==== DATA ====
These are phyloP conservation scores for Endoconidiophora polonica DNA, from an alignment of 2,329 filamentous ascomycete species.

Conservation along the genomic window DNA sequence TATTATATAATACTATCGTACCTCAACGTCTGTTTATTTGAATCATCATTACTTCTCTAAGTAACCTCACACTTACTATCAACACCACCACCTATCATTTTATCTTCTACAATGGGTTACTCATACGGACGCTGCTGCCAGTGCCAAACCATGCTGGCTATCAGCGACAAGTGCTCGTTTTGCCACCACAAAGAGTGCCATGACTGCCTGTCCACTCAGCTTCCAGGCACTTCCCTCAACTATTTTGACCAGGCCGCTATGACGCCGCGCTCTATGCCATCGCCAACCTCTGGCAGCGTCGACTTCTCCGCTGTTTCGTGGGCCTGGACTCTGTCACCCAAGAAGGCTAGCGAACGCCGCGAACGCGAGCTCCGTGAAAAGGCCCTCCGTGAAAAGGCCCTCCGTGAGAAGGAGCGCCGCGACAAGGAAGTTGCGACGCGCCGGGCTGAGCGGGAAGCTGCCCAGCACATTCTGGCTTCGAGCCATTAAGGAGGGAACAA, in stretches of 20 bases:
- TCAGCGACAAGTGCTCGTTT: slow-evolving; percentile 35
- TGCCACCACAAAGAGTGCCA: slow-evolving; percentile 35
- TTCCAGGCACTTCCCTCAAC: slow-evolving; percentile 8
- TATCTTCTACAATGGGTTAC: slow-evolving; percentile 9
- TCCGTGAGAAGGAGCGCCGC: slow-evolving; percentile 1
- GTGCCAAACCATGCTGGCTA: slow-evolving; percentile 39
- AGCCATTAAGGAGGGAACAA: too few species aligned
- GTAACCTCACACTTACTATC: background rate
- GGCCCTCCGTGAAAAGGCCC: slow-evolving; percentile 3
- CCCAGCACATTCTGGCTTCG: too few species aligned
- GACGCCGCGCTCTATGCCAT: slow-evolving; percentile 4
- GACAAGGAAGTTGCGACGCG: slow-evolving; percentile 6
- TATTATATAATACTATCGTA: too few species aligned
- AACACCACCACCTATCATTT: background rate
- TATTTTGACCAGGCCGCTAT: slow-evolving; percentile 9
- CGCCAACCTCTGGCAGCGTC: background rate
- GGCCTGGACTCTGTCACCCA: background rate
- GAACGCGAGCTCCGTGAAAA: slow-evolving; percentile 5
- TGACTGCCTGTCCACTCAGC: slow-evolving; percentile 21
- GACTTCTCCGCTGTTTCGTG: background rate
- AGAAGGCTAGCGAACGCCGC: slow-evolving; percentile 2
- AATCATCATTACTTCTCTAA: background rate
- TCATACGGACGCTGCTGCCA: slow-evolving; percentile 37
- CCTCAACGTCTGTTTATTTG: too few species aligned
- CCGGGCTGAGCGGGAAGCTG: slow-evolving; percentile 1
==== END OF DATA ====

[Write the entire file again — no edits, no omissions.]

These are phyloP conservation scores for Endoconidiophora polonica DNA, from an alignment of 2,329 filamentous ascomycete species.

Conservation along the genomic window DNA sequence TATTATATAATACTATCGTACCTCAACGTCTGTTTATTTGAATCATCATTACTTCTCTAAGTAACCTCACACTTACTATCAACACCACCACCTATCATTTTATCTTCTACAATGGGTTACTCATACGGACGCTGCTGCCAGTGCCAAACCATGCTGGCTATCAGCGACAAGTGCTCGTTTTGCCACCACAAAGAGTGCCATGACTGCCTGTCCACTCAGCTTCCAGGCACTTCCCTCAACTATTTTGACCAGGCCGCTATGACGCCGCGCTCTATGCCATCGCCAACCTCTGGCAGCGTCGACTTCTCCGCTGTTTCGTGGGCCTGGACTCTGTCACCCAAGAAGGCTAGCGAACGCCGCGAACGCGAGCTCCGTGAAAAGGCCCTCCGTGAAAAGGCCCTCCGTGAGAAGGAGCGCCGCGACAAGGAAGTTGCGACGCGCCGGGCTGAGCGGGAAGCTGCCCAGCACATTCTGGCTTCGAGCCATTAAGGAGGGAACAA, in stretches of 20 bases:
- TCAGCGACAAGTGCTCGTTT: slow-evolving; percentile 35
- TGCCACCACAAAGAGTGCCA: slow-evolving; percentile 35
- TTCCAGGCACTTCCCTCAAC: slow-evolving; percentile 8
- TATCTTCTACAATGGGTTAC: slow-evolving; percentile 9
- TCCGTGAGAAGGAGCGCCGC: slow-evolving; percentile 1
- GTGCCAAACCATGCTGGCTA: slow-evolving; percentile 39
- AGCCATTAAGGAGGGAACAA: too few species aligned
- GTAACCTCACACTTACTATC: background rate
- GGCCCTCCGTGAAAAGGCCC: slow-evolving; percentile 3
- CCCAGCACATTCTGGCTTCG: too few species aligned
- GACGCCGCGCTCTATGCCAT: slow-evolving; percentile 4
- GACAAGGAAGTTGCGACGCG: slow-evolving; percentile 6
- TATTATATAATACTATCGTA: too few species aligned
- AACACCACCACCTATCATTT: background rate
- TATTTTGACCAGGCCGCTAT: slow-evolving; percentile 9
- CGCCAACCTCTGGCAGCGTC: background rate
- GGCCTGGACTCTGTCACCCA: background rate
- GAACGCGAGCTCCGTGAAAA: slow-evolving; percentile 5
- TGACTGCCTGTCCACTCAGC: slow-evolving; percentile 21
- GACTTCTCCGCTGTTTCGTG: background rate
- AGAAGGCTAGCGAACGCCGC: slow-evolving; percentile 2
- AATCATCATTACTTCTCTAA: background rate
- TCATACGGACGCTGCTGCCA: slow-evolving; percentile 37
- CCTCAACGTCTGTTTATTTG: too few species aligned
- CCGGGCTGAGCGGGAAGCTG: slow-evolving; percentile 1